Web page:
The present spectral prediction model for color prints on optically brightened paper is useful for a number of purposes. First it may help in creating improved printer characterization tables for color management purposes, especially in respect to highlight tones. Second it may enable manufacturers of fluorescent paper to rapidly evaluate the benefits of different fluorescent additives. Third it may help manufacturers of inks in making decisions if a given ink should be more or less absorbent in the UV wavelength range. Finally the prediction of relative fluorescent emission may help in creating embedded watermarks visible only under UV light . The model can be easily used in practice since it requires only reflectance measurements in the visible wavelength range, which may be carried out with commercially available desktop instruments.
One future challenge includes the development of a spectral prediction model that would be independent of the illuminant, for example, by relying on the Donaldson fluorescence matrix, enabling computing the intensity of the emitted spectrum for each excitation wavelength. One further challenge would be the elaboration of a spectral prediction model supporting both the fluorescence of paper and the fluorescence of inks and possibly taking into account quenching effects, which occur when the concentration of fluorescent molecules becomes too high.
I thank M. Brichon, J. Andres, and B. Gallinet for their efforts in measuring fluorescent samples. Many thanks also to M. Hebert and B. Dwir, both from Ecole Polytechnique Fédérale de Lausanne, for their advice in respect to fluorescence measurements. This project has been partly funded by the Swiss National Science Foundation (SNSF), grant 200020-105119.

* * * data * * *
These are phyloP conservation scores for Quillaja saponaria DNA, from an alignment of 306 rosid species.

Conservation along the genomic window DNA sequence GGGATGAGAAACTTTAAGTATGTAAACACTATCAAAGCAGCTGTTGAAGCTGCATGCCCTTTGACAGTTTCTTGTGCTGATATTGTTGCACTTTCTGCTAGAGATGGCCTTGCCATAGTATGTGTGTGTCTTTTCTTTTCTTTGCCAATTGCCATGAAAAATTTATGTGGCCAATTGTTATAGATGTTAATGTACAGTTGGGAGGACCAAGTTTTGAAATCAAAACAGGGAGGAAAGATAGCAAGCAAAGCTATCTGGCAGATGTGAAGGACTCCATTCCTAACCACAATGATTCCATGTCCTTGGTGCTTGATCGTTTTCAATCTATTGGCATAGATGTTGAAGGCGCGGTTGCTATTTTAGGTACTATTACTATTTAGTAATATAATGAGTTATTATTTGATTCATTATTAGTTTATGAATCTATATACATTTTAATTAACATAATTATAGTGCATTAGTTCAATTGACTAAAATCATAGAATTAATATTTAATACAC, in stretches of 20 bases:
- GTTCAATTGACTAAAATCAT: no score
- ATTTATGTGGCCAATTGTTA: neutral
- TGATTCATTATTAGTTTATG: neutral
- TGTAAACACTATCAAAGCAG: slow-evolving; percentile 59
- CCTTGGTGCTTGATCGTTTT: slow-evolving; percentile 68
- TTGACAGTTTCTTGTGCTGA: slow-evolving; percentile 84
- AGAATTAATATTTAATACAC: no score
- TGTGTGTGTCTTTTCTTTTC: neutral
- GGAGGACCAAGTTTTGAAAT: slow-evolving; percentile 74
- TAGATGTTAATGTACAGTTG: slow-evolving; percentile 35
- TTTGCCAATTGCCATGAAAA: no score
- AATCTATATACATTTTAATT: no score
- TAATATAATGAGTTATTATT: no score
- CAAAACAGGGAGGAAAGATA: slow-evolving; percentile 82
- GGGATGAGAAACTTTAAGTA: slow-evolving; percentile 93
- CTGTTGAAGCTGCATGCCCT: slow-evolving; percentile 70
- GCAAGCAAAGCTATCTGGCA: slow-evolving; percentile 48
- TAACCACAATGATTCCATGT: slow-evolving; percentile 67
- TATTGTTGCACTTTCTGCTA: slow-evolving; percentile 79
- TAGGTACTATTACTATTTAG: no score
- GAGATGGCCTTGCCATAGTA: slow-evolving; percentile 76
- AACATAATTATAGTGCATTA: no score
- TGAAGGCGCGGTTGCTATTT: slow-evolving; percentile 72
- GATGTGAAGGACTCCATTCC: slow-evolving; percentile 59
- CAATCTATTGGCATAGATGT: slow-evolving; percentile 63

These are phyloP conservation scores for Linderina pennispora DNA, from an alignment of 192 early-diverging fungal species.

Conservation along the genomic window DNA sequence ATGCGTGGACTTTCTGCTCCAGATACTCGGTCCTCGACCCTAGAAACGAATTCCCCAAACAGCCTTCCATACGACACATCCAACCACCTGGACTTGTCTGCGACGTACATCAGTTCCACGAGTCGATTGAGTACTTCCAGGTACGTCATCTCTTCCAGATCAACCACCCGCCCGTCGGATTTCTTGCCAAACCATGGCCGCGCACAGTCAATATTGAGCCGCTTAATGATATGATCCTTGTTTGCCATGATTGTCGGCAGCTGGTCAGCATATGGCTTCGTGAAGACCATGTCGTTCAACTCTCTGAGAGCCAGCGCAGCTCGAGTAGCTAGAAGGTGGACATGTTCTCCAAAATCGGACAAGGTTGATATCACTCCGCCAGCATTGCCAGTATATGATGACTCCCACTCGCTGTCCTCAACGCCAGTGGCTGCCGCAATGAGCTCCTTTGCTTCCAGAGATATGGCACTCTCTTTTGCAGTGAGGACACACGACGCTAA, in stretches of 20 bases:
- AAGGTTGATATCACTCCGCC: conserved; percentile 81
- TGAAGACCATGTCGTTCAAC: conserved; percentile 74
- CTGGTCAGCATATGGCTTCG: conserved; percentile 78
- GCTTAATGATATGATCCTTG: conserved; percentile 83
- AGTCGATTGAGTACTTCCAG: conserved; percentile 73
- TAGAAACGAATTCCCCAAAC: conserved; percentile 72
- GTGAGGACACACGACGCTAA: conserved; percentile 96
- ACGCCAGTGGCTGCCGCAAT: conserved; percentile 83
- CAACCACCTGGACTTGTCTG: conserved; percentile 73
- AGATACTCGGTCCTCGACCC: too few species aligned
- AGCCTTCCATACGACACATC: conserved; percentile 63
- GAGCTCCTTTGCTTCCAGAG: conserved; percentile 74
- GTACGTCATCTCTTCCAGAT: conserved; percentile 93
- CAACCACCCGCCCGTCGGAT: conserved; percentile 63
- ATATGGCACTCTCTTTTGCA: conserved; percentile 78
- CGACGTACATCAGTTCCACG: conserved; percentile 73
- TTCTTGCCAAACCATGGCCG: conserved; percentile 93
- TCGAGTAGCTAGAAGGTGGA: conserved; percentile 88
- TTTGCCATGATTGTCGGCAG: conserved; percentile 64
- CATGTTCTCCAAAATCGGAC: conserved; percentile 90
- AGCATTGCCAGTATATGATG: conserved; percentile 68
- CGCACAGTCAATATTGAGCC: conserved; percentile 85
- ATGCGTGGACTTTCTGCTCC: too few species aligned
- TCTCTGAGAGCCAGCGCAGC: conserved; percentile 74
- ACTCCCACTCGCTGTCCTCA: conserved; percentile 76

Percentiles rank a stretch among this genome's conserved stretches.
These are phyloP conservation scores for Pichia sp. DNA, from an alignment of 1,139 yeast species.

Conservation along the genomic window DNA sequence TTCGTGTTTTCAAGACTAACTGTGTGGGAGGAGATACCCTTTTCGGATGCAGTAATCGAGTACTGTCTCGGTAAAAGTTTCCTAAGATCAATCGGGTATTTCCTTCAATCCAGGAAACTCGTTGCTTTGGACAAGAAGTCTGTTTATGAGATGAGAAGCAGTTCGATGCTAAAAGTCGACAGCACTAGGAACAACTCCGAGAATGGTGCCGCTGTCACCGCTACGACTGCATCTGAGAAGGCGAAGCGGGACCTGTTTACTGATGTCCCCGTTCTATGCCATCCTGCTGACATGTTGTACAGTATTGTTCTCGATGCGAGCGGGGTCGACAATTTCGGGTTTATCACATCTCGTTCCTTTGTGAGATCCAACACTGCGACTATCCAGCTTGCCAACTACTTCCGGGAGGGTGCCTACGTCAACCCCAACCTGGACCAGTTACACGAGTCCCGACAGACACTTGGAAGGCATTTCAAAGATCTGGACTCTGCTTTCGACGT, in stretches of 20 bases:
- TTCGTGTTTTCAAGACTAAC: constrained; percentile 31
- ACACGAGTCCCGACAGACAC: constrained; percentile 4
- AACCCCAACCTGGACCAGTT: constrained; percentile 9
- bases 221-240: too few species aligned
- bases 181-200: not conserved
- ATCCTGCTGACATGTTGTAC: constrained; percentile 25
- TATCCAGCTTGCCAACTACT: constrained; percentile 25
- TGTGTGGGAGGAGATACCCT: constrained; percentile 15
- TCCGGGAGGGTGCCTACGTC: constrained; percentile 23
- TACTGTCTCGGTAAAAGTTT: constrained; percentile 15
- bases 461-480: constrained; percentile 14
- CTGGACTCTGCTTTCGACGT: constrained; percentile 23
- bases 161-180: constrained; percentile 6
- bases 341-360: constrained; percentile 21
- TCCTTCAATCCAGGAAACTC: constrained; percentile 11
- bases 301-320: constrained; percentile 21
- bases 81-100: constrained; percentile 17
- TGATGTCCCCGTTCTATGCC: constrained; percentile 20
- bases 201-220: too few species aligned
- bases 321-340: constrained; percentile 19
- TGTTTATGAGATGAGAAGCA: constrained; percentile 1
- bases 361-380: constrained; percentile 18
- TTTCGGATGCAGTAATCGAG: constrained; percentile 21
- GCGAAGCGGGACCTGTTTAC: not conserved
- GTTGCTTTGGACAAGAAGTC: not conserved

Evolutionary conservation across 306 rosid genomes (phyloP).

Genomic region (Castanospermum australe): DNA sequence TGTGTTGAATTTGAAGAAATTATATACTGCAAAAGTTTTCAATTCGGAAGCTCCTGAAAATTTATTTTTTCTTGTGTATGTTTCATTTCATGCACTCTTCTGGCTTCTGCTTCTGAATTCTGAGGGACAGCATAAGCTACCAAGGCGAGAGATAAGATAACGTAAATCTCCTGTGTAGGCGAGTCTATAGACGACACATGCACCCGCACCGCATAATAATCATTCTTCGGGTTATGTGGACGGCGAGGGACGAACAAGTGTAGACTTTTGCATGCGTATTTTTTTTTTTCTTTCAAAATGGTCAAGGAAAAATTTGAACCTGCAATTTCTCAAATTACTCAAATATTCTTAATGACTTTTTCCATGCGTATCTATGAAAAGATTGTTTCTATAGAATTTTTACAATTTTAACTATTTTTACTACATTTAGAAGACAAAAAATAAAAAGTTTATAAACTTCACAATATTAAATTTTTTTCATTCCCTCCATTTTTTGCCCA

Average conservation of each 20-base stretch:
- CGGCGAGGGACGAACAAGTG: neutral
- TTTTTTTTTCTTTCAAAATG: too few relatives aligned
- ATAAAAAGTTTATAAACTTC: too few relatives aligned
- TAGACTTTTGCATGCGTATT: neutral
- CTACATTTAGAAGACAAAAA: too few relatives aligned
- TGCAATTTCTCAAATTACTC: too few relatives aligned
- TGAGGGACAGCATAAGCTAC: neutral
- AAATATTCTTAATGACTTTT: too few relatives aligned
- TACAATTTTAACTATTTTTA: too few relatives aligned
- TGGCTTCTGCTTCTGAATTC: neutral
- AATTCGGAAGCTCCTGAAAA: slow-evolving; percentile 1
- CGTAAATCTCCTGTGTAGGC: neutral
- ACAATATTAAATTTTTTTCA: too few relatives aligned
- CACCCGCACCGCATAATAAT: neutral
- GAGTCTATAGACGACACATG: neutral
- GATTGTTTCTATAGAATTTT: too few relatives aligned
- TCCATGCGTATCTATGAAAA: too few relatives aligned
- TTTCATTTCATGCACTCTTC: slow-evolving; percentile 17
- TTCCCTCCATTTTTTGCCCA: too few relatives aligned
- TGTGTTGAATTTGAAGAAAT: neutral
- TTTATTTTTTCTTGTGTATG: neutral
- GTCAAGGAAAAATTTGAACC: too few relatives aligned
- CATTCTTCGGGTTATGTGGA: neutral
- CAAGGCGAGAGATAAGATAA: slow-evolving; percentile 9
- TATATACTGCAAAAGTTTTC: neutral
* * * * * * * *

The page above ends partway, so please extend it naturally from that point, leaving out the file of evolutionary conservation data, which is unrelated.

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26. In all equations, the attenuation of light exiting though the print–air interface is modeled by the Fresnel diffuse transmittance term . When performing measurements, this would imply that an integrated sphere is used to capture all exiting irradiance components. If a measurement instrument is used that captures the exiting radiance perpen dicularly () or at a small angle (), the exit attenuation term appearing in Eqs. (2, 3, 5, 6, 7, 8, 23, 24, 25, 26, 27, 28, 31, 33, 34) should, according to radiometric considerations, be replaced by the attenuation of the radiance across the print–air interface due both to Fresnel transmittivity and to cone spreading in the present case (see ). However, since both terms are numerically close one to another and since the print–air interface is not perfectly flat, I do not recommend performing these changes. This is consistent with observations by C. Kortüm who did not observe, for diffusely reflecting media, significant reflectance factor differences between collimated and integrated sphere or measurement geometries .
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29. G. Kortüm, “Optical geometry of the measurement arrangement,” in Reflectance Spectroscopy (Springer, 1969), pp. 170–175.